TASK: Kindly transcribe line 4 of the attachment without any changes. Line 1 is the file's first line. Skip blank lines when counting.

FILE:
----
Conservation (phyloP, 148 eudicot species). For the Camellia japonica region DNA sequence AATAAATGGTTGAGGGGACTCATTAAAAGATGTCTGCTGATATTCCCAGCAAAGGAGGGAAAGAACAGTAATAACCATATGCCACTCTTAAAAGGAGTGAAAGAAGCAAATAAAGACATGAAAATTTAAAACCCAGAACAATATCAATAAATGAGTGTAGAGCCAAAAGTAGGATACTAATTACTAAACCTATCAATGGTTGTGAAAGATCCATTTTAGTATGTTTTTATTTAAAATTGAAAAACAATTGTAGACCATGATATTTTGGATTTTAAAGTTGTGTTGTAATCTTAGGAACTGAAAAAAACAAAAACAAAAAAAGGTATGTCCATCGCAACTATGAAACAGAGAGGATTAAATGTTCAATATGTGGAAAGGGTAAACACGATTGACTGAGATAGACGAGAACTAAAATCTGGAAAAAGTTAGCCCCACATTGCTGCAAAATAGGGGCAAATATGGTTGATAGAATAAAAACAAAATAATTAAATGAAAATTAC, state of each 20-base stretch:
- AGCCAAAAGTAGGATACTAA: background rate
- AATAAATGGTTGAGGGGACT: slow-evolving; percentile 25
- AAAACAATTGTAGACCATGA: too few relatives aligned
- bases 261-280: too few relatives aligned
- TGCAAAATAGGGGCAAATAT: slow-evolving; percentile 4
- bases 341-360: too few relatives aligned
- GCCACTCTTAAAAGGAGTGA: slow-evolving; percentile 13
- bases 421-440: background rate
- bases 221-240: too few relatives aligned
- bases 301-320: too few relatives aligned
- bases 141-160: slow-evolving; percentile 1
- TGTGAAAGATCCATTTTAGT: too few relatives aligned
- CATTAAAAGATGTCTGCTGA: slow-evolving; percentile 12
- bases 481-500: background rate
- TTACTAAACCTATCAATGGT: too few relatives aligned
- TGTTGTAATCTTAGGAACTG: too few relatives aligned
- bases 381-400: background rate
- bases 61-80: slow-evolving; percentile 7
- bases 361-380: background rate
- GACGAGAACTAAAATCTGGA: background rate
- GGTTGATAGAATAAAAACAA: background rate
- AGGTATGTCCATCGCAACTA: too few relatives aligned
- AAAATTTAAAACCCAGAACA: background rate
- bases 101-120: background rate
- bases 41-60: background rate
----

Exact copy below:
- AAAACAATTGTAGACCATGA: too few relatives aligned